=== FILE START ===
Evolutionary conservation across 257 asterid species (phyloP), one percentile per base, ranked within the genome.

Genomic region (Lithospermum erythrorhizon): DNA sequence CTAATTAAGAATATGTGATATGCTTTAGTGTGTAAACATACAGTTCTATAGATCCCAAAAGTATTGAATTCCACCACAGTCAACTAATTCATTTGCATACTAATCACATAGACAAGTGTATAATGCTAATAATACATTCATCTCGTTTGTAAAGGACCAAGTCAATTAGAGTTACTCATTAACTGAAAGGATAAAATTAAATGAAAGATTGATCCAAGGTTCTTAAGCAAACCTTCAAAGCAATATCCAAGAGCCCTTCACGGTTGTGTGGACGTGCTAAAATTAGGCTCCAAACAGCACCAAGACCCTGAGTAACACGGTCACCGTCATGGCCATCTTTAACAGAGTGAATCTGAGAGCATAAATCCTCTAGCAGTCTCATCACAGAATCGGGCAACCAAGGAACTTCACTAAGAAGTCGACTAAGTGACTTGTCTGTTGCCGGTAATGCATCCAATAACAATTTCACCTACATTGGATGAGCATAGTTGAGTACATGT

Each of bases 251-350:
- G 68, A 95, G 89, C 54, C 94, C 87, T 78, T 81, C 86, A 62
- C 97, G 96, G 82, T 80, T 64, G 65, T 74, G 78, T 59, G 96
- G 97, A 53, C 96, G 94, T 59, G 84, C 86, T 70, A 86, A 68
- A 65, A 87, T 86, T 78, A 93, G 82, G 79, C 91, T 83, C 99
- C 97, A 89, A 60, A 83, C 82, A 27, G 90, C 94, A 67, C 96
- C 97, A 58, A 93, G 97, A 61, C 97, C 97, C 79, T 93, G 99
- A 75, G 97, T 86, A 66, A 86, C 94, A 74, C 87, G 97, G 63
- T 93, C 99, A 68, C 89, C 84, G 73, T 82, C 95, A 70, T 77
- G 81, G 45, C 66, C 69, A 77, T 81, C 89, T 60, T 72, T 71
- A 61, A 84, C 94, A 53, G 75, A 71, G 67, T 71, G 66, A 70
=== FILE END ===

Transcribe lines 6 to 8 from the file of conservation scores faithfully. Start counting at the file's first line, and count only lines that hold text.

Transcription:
- G 97, A 53, C 96, G 94, T 59, G 84, C 86, T 70, A 86, A 68
- A 65, A 87, T 86, T 78, A 93, G 82, G 79, C 91, T 83, C 99
- C 97, A 89, A 60, A 83, C 82, A 27, G 90, C 94, A 67, C 96